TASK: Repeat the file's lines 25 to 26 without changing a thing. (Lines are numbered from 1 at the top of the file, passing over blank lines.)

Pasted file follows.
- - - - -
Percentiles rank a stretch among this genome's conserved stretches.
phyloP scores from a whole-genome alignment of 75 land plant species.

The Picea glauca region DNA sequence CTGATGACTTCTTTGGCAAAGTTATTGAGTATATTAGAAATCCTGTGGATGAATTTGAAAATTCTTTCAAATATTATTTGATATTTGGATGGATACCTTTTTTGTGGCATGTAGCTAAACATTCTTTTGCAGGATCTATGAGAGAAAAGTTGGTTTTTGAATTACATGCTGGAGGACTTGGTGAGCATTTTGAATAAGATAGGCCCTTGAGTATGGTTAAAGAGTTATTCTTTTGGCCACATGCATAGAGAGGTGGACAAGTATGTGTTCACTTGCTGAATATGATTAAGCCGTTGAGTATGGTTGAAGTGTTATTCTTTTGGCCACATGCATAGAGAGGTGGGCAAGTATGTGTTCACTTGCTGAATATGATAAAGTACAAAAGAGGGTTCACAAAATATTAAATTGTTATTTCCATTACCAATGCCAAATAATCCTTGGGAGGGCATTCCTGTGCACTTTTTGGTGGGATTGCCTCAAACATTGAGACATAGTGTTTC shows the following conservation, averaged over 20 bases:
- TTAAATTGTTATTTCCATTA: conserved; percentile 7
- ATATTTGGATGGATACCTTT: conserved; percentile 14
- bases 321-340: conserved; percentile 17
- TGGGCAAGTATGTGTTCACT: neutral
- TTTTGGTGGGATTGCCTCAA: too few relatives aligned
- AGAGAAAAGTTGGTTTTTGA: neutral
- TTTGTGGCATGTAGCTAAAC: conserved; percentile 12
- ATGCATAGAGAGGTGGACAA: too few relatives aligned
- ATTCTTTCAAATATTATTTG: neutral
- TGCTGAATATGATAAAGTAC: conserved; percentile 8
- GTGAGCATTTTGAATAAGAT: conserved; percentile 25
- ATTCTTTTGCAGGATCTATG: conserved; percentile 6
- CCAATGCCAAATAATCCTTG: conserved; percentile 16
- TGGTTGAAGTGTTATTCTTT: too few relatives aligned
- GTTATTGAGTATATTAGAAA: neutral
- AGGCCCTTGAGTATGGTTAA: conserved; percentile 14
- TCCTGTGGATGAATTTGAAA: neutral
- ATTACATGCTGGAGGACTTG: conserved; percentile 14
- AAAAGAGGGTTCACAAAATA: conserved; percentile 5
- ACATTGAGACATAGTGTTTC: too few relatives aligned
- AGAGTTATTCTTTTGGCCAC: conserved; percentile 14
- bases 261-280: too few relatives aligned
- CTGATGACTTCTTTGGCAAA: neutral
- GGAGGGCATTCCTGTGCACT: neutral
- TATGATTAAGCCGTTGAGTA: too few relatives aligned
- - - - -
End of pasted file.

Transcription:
- bases 261-280: too few relatives aligned
- CTGATGACTTCTTTGGCAAA: neutral